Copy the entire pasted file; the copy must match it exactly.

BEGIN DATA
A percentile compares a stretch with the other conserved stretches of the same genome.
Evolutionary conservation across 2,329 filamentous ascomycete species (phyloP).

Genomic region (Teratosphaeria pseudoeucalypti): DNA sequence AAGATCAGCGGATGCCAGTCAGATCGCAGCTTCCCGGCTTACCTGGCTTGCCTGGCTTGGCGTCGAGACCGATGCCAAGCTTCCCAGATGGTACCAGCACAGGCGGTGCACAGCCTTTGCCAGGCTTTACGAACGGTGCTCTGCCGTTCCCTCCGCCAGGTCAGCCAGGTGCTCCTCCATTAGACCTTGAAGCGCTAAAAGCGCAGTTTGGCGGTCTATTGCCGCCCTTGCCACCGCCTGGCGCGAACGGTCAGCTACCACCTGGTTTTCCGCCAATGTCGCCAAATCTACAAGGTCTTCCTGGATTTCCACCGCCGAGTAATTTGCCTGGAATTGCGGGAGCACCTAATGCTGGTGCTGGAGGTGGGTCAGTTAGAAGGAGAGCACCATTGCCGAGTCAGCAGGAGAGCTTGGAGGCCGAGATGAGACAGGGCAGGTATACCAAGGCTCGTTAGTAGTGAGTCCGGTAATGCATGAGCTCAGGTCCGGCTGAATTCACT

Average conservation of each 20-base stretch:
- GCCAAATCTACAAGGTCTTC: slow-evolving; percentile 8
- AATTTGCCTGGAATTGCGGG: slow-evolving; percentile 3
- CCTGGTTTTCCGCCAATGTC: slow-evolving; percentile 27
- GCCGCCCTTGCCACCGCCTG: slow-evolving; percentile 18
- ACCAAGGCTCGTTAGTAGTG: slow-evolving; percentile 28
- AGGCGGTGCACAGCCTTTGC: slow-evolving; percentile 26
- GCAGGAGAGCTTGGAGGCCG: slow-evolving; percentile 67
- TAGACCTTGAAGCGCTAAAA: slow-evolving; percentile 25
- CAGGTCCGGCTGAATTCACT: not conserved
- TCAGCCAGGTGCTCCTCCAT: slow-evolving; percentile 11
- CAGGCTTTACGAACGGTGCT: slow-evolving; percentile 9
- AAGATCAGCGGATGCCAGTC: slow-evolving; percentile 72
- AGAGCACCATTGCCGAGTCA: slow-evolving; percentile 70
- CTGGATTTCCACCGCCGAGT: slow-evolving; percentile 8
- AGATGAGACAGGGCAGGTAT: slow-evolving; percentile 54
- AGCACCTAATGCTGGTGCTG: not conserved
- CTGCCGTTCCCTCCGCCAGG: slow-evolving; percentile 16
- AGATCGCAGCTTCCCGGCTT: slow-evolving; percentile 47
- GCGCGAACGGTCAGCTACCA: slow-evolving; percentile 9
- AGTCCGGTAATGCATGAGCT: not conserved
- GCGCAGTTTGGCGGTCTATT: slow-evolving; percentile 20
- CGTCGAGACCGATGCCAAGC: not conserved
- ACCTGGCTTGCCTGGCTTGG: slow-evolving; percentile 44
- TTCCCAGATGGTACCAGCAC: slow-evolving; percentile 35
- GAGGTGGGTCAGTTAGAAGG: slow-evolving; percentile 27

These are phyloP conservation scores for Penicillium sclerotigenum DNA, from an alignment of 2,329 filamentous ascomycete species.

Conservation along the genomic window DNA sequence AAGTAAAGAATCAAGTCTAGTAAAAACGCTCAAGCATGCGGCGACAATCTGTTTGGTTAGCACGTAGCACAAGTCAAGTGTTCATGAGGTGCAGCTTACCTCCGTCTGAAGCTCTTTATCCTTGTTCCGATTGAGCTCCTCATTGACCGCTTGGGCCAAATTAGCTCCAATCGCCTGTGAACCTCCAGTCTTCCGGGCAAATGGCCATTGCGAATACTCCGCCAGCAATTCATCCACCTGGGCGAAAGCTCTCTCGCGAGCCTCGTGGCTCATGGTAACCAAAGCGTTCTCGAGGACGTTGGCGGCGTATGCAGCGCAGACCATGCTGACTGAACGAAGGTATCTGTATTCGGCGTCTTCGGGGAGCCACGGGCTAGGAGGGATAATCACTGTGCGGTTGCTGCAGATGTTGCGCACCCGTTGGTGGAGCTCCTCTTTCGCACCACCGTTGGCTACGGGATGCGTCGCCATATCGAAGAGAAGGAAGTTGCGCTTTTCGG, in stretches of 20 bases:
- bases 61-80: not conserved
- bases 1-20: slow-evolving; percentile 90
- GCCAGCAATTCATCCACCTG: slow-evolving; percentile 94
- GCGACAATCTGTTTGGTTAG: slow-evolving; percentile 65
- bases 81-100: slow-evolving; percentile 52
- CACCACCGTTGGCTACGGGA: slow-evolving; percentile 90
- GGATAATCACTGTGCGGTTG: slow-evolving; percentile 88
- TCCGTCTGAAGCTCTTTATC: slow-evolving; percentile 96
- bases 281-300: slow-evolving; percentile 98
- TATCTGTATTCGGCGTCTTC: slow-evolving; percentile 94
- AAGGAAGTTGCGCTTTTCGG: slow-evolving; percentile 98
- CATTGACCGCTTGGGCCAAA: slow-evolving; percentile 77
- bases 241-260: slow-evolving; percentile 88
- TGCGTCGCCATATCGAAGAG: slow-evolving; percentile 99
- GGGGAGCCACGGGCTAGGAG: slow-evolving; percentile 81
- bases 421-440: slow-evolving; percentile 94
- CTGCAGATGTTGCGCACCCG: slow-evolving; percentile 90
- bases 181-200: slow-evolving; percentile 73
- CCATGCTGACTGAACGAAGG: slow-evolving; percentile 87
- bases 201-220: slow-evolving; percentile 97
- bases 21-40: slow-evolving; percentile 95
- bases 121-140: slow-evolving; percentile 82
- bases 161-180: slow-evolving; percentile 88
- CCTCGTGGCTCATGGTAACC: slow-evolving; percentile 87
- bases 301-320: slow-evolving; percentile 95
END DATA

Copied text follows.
A percentile compares a stretch with the other conserved stretches of the same genome.
Evolutionary conservation across 2,329 filamentous ascomycete species (phyloP).

Genomic region (Teratosphaeria pseudoeucalypti): DNA sequence AAGATCAGCGGATGCCAGTCAGATCGCAGCTTCCCGGCTTACCTGGCTTGCCTGGCTTGGCGTCGAGACCGATGCCAAGCTTCCCAGATGGTACCAGCACAGGCGGTGCACAGCCTTTGCCAGGCTTTACGAACGGTGCTCTGCCGTTCCCTCCGCCAGGTCAGCCAGGTGCTCCTCCATTAGACCTTGAAGCGCTAAAAGCGCAGTTTGGCGGTCTATTGCCGCCCTTGCCACCGCCTGGCGCGAACGGTCAGCTACCACCTGGTTTTCCGCCAATGTCGCCAAATCTACAAGGTCTTCCTGGATTTCCACCGCCGAGTAATTTGCCTGGAATTGCGGGAGCACCTAATGCTGGTGCTGGAGGTGGGTCAGTTAGAAGGAGAGCACCATTGCCGAGTCAGCAGGAGAGCTTGGAGGCCGAGATGAGACAGGGCAGGTATACCAAGGCTCGTTAGTAGTGAGTCCGGTAATGCATGAGCTCAGGTCCGGCTGAATTCACT

Average conservation of each 20-base stretch:
- GCCAAATCTACAAGGTCTTC: slow-evolving; percentile 8
- AATTTGCCTGGAATTGCGGG: slow-evolving; percentile 3
- CCTGGTTTTCCGCCAATGTC: slow-evolving; percentile 27
- GCCGCCCTTGCCACCGCCTG: slow-evolving; percentile 18
- ACCAAGGCTCGTTAGTAGTG: slow-evolving; percentile 28
- AGGCGGTGCACAGCCTTTGC: slow-evolving; percentile 26
- GCAGGAGAGCTTGGAGGCCG: slow-evolving; percentile 67
- TAGACCTTGAAGCGCTAAAA: slow-evolving; percentile 25
- CAGGTCCGGCTGAATTCACT: not conserved
- TCAGCCAGGTGCTCCTCCAT: slow-evolving; percentile 11
- CAGGCTTTACGAACGGTGCT: slow-evolving; percentile 9
- AAGATCAGCGGATGCCAGTC: slow-evolving; percentile 72
- AGAGCACCATTGCCGAGTCA: slow-evolving; percentile 70
- CTGGATTTCCACCGCCGAGT: slow-evolving; percentile 8
- AGATGAGACAGGGCAGGTAT: slow-evolving; percentile 54
- AGCACCTAATGCTGGTGCTG: not conserved
- CTGCCGTTCCCTCCGCCAGG: slow-evolving; percentile 16
- AGATCGCAGCTTCCCGGCTT: slow-evolving; percentile 47
- GCGCGAACGGTCAGCTACCA: slow-evolving; percentile 9
- AGTCCGGTAATGCATGAGCT: not conserved
- GCGCAGTTTGGCGGTCTATT: slow-evolving; percentile 20
- CGTCGAGACCGATGCCAAGC: not conserved
- ACCTGGCTTGCCTGGCTTGG: slow-evolving; percentile 44
- TTCCCAGATGGTACCAGCAC: slow-evolving; percentile 35
- GAGGTGGGTCAGTTAGAAGG: slow-evolving; percentile 27

These are phyloP conservation scores for Penicillium sclerotigenum DNA, from an alignment of 2,329 filamentous ascomycete species.

Conservation along the genomic window DNA sequence AAGTAAAGAATCAAGTCTAGTAAAAACGCTCAAGCATGCGGCGACAATCTGTTTGGTTAGCACGTAGCACAAGTCAAGTGTTCATGAGGTGCAGCTTACCTCCGTCTGAAGCTCTTTATCCTTGTTCCGATTGAGCTCCTCATTGACCGCTTGGGCCAAATTAGCTCCAATCGCCTGTGAACCTCCAGTCTTCCGGGCAAATGGCCATTGCGAATACTCCGCCAGCAATTCATCCACCTGGGCGAAAGCTCTCTCGCGAGCCTCGTGGCTCATGGTAACCAAAGCGTTCTCGAGGACGTTGGCGGCGTATGCAGCGCAGACCATGCTGACTGAACGAAGGTATCTGTATTCGGCGTCTTCGGGGAGCCACGGGCTAGGAGGGATAATCACTGTGCGGTTGCTGCAGATGTTGCGCACCCGTTGGTGGAGCTCCTCTTTCGCACCACCGTTGGCTACGGGATGCGTCGCCATATCGAAGAGAAGGAAGTTGCGCTTTTCGG, in stretches of 20 bases:
- bases 61-80: not conserved
- bases 1-20: slow-evolving; percentile 90
- GCCAGCAATTCATCCACCTG: slow-evolving; percentile 94
- GCGACAATCTGTTTGGTTAG: slow-evolving; percentile 65
- bases 81-100: slow-evolving; percentile 52
- CACCACCGTTGGCTACGGGA: slow-evolving; percentile 90
- GGATAATCACTGTGCGGTTG: slow-evolving; percentile 88
- TCCGTCTGAAGCTCTTTATC: slow-evolving; percentile 96
- bases 281-300: slow-evolving; percentile 98
- TATCTGTATTCGGCGTCTTC: slow-evolving; percentile 94
- AAGGAAGTTGCGCTTTTCGG: slow-evolving; percentile 98
- CATTGACCGCTTGGGCCAAA: slow-evolving; percentile 77
- bases 241-260: slow-evolving; percentile 88
- TGCGTCGCCATATCGAAGAG: slow-evolving; percentile 99
- GGGGAGCCACGGGCTAGGAG: slow-evolving; percentile 81
- bases 421-440: slow-evolving; percentile 94
- CTGCAGATGTTGCGCACCCG: slow-evolving; percentile 90
- bases 181-200: slow-evolving; percentile 73
- CCATGCTGACTGAACGAAGG: slow-evolving; percentile 87
- bases 201-220: slow-evolving; percentile 97
- bases 21-40: slow-evolving; percentile 95
- bases 121-140: slow-evolving; percentile 82
- bases 161-180: slow-evolving; percentile 88
- CCTCGTGGCTCATGGTAACC: slow-evolving; percentile 87
- bases 301-320: slow-evolving; percentile 95